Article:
To be honest I haven't spent much time experimenting with the Detail settings in Lightroom. Below are the settings I used for the attached images. Thank you for your suggestions - this has given me a much better idea of what I should be doing...

02-13-2016, 11:12 AM   #12
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QuoteOriginally posted by Parallax Quote
Yes, it will. An underexposed picture lightened in post will be noisier than a properly exposed one.
If you're adding additional sharpening in PP, make that the last step before export.
Thanks. I think I will have to be a bit more generous with the exposure compensation in future. Am I right in saying that the GR has a reputation for underexposing?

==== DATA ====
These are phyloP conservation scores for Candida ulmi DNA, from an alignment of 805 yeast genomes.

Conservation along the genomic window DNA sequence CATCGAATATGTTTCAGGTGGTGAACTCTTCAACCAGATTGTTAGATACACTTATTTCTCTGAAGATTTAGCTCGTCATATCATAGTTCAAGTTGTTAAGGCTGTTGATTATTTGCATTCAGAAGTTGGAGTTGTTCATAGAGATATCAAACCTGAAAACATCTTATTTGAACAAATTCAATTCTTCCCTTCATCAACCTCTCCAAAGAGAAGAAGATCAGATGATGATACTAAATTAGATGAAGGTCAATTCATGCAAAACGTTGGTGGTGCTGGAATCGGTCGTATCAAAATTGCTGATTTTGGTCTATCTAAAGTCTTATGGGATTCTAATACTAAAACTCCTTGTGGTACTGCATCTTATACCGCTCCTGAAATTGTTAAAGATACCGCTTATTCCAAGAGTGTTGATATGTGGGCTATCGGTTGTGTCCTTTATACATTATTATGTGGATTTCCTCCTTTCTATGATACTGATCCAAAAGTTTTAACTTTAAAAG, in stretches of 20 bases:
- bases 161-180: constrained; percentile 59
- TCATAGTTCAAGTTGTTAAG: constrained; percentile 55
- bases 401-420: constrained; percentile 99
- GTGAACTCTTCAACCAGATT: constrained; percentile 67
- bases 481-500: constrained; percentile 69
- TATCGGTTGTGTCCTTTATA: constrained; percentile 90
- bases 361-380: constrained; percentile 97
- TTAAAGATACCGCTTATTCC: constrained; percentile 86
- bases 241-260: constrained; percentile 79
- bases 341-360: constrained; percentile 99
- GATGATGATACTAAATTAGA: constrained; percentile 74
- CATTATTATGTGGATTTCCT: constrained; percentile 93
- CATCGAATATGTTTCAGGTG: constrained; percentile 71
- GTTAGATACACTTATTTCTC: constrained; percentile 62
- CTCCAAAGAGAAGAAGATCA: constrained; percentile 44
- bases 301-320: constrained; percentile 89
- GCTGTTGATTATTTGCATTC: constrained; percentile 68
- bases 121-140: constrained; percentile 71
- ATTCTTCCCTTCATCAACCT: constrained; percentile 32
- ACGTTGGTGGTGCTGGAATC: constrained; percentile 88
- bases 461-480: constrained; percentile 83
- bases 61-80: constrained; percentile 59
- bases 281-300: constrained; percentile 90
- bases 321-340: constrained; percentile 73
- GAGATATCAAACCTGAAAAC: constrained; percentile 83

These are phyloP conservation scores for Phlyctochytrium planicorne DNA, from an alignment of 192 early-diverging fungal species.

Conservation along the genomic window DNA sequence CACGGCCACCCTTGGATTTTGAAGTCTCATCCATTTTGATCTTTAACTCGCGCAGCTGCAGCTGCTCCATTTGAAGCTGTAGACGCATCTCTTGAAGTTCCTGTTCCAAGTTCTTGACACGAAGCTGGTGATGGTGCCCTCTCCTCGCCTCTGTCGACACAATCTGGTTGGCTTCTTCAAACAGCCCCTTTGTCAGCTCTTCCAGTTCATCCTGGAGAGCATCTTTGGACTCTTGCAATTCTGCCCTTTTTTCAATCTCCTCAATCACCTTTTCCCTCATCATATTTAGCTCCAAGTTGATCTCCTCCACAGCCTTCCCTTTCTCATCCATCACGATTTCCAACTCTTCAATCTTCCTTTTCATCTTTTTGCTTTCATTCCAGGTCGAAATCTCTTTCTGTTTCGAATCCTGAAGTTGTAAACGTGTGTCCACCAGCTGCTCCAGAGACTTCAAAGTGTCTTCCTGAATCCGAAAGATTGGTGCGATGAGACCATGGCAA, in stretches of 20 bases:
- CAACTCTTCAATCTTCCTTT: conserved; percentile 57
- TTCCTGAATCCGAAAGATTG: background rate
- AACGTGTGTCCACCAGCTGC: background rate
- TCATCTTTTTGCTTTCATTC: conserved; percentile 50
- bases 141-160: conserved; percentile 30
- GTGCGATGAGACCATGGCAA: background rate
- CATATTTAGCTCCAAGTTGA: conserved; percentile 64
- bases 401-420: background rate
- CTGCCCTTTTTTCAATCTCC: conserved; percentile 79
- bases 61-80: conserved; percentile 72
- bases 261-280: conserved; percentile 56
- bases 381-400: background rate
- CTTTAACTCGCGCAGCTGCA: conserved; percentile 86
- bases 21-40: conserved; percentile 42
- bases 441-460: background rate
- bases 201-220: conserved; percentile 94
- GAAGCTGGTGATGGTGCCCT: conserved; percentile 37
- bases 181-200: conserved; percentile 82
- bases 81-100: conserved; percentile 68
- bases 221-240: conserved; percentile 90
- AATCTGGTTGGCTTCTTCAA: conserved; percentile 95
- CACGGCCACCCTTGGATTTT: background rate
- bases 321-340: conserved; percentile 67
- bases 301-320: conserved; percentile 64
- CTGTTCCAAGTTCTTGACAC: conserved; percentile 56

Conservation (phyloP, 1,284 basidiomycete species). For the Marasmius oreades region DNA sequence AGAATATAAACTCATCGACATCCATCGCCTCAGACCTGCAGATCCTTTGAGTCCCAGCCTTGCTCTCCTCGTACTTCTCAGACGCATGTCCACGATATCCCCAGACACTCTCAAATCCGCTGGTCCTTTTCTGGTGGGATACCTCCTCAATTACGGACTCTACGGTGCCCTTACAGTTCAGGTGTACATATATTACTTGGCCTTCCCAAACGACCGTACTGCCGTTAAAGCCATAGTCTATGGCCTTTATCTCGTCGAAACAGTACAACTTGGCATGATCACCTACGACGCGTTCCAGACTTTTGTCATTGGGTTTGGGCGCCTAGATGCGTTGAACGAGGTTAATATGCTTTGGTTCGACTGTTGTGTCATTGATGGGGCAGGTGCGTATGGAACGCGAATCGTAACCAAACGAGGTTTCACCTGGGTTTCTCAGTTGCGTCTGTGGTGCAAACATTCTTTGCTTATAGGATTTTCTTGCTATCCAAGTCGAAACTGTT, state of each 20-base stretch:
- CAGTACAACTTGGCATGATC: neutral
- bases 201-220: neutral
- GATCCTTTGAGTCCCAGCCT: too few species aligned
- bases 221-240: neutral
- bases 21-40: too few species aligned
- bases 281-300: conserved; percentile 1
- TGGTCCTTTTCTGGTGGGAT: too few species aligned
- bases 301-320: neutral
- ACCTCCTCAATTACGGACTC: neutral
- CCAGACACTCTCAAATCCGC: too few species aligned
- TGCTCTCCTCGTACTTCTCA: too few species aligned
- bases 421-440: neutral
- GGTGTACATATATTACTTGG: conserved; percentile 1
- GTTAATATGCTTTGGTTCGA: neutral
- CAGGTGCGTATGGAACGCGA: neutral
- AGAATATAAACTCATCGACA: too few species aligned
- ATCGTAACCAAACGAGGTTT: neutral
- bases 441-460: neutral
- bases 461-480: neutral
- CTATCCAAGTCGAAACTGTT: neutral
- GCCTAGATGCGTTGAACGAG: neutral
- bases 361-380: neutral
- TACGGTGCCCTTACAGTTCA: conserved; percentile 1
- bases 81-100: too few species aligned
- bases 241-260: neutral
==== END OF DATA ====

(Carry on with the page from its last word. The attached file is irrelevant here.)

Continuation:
---------- Post added 02-13-16 at 11:14 AM ----------

QuoteOriginally posted by VisualDarkness Quote
Wow, that is a lot? You should try to underexpose ISO400 color film and see that noise!
Joking aside, expose to the right in the histogram to minimize noise, but your picks still look very good to me.
Thanks, that's reassuring

---------- Post added 02-13-16 at 11:22 AM ----------

QuoteOriginally posted by BigMackCam Quote